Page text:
Reed, resident voice concerns
Many people on social media over the weekend were calling for more to be done about combating the negative effects of IUPatty’s.
House Majority Leader Dave Reed posted on Facebook that “This event must end completely. It will take all in our community to make it happen, not just the university, the borough, and the township. Zero tolerance.”
He said by phone Saturday evening that first responders are “Doing a tremendous job with the situation they’re dealing with.”
While admitting that the nice weather was contributing to the number of people out celebrating, he said the weekend has “obviously gone beyond folks having a good time, having a few drinks and being a little loud.”
Reed said moving forward the situation should be completely reevaluated.
“It’s just a sad situation for the entire community,” he said. “I know folks like to place the blame on IUP, but the fact is there’s a lot of people here not connected here in any way, shape or form.”
An online petition at Change.org began gaining traction throughout the day Saturday, entitled “Concerned citizens against IUPatty’s events.”
As of 9 p.m., 721 people signed a petition for “additional actions are taken to diminish the negative impact that the annual IUPatty’s events have on our community,” that petition organizer Jennifer Rairigh, of Indiana, said would be taken to the Indiana Area Collaborative Team.
“I think I have felt like I was more unhappy how IUPatty’s has gone the last couple of years, more than people around me,” she said by phone Saturday.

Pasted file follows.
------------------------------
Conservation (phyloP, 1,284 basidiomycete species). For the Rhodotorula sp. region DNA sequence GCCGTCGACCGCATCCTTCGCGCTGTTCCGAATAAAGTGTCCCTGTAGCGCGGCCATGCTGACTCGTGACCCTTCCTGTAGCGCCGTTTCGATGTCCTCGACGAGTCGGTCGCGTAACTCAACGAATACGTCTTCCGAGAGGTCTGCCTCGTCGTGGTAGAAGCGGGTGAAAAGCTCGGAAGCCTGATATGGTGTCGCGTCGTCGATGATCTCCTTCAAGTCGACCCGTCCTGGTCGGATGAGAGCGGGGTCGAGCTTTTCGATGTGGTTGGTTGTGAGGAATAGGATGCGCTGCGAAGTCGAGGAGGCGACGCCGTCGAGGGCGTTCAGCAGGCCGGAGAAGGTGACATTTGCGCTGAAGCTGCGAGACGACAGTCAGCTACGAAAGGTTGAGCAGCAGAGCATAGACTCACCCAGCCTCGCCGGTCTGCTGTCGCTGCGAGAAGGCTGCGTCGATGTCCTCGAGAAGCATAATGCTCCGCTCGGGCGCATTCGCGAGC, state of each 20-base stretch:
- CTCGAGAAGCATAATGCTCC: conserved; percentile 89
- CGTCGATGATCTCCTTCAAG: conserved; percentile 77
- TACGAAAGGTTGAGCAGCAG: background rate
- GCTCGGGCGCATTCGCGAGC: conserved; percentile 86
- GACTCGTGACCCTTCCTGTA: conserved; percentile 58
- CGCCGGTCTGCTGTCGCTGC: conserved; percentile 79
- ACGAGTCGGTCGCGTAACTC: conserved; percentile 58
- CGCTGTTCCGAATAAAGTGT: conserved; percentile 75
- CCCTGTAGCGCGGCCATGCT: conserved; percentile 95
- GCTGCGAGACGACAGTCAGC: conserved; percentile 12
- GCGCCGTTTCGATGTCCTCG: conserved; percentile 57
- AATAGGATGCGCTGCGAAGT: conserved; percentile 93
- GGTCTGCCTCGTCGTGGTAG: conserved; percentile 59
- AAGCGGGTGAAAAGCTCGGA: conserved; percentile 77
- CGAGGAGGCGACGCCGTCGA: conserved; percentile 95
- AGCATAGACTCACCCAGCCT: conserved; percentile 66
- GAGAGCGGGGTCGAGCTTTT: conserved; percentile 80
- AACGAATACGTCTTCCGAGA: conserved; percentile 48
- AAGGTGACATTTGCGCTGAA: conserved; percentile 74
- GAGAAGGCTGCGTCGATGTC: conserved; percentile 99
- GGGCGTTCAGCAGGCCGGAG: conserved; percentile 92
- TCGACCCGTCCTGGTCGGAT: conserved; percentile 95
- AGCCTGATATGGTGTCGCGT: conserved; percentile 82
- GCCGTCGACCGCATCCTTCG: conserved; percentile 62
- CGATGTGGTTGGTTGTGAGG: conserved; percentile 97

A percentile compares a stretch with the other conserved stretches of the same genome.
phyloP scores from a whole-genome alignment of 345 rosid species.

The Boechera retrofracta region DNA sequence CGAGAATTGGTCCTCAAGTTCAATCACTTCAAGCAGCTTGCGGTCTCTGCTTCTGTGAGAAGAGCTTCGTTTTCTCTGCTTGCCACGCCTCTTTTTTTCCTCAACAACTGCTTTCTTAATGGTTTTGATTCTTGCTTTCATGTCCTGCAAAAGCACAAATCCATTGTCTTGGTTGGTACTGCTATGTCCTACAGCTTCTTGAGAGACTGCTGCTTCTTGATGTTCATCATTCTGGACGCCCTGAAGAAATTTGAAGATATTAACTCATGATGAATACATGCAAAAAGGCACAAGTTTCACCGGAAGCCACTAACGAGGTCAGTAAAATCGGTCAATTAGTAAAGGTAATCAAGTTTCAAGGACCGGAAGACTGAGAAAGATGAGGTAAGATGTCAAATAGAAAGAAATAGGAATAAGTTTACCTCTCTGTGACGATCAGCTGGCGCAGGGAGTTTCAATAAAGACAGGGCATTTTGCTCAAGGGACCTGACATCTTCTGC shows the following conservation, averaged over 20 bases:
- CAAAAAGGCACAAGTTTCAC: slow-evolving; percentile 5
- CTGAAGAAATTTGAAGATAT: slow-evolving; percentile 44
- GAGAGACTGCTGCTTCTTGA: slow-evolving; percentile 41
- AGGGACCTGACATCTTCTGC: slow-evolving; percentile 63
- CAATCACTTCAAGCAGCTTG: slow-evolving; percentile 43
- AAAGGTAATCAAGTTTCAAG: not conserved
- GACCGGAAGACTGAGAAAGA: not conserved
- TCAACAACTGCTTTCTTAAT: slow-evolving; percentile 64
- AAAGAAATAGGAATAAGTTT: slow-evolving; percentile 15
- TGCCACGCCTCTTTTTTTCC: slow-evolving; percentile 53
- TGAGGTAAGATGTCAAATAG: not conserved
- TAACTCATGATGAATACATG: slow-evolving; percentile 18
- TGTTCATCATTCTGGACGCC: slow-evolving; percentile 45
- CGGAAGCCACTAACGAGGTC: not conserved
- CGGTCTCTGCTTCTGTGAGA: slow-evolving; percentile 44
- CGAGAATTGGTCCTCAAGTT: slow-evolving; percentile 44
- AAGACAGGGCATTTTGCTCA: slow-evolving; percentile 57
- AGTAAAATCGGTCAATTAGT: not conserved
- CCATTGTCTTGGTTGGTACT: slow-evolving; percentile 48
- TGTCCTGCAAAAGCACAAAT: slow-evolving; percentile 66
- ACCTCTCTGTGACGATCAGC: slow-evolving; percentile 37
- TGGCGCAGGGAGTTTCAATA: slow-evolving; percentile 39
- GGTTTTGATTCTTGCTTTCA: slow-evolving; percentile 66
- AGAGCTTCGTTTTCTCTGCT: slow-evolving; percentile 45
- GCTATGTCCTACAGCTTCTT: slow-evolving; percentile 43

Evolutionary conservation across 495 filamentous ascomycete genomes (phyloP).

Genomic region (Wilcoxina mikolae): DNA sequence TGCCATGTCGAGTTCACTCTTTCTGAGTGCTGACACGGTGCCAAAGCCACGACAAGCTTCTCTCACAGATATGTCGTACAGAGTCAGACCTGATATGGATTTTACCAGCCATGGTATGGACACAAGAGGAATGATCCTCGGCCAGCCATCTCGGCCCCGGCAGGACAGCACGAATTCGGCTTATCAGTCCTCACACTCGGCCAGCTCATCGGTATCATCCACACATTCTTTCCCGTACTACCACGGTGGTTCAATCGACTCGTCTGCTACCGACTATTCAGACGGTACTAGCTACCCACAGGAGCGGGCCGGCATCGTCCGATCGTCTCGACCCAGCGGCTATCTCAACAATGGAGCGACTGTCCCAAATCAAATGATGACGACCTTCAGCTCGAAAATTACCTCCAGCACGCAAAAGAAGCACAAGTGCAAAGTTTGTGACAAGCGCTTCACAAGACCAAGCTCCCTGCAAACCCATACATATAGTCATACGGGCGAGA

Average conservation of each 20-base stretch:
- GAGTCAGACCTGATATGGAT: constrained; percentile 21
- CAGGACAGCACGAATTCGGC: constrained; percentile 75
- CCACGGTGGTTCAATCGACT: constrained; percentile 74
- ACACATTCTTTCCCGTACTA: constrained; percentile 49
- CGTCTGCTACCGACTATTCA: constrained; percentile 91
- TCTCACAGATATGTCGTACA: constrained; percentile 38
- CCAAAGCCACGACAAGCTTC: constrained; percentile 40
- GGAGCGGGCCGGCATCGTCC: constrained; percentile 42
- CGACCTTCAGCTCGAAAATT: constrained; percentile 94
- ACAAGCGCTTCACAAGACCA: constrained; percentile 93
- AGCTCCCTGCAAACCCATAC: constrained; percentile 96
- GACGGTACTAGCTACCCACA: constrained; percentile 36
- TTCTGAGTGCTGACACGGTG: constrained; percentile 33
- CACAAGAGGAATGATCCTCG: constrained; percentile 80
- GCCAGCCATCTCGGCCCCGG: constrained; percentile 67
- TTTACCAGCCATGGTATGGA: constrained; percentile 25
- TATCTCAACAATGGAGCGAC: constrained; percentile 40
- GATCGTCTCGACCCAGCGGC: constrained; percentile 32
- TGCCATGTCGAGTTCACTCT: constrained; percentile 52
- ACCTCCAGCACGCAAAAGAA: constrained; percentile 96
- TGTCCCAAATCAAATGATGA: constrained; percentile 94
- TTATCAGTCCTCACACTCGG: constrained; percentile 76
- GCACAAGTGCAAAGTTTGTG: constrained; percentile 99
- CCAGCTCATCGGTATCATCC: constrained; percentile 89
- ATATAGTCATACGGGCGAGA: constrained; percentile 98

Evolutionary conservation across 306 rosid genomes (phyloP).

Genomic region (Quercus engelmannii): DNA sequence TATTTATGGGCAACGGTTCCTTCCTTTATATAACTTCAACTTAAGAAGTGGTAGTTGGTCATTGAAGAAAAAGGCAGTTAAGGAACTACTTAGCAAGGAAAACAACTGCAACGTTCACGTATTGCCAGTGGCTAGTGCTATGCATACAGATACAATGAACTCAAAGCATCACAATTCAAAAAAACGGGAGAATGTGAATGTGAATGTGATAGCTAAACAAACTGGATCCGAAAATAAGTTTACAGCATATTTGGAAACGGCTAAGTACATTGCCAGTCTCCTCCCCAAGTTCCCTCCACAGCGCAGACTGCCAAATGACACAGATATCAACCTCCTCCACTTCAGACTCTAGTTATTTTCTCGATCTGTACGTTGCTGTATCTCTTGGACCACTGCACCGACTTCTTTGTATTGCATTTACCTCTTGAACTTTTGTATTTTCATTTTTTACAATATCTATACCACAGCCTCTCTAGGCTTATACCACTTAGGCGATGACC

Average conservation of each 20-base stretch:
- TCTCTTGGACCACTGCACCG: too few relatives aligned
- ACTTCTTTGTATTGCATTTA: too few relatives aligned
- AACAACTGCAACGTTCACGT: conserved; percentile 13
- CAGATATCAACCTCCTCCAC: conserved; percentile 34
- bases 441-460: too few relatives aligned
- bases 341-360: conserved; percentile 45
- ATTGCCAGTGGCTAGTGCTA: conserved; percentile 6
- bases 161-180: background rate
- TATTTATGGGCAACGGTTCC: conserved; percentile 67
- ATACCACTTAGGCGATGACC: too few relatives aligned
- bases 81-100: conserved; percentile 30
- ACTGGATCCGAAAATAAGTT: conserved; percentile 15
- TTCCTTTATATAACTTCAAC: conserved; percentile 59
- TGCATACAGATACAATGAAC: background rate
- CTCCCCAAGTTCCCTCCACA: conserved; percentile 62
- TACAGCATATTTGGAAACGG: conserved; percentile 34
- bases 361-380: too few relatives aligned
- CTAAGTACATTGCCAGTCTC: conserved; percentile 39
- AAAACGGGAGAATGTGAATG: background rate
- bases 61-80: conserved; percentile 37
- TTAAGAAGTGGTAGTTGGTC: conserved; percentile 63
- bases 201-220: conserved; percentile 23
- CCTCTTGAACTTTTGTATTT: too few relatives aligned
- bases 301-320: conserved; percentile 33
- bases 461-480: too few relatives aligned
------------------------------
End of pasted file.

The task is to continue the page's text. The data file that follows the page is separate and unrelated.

“I just keep hearing that it’s getting better every year. I don’t think it is. I just felt like if I started this petition I would get an idea of how many other people felt like I did.”
She said she herself is an IUP alumna, and is not anti-IUP. Her concern rests with the crowds that are too large to manage and the rioting, she said.
Rairigh said she would be doing research into what other schools have done to combat events like IUPatty’s.
“I’m not suggesting IACT hasn’t reached out to other schools. We just haven’t found the answer.”
One common thing Rairigh said she hears is that it can’t be managed, that it’s just the age of the participants or social media and can’t be maintained. But she said not every school has this problem.
She said more residents should be brought into IACT and have representation. “I’m more than willing to help be a part of a solution,” she said.
She agreed with Reed’s comments. “Good for him, truly, I applaud that message. I don’t hear that message enough from positions of power.”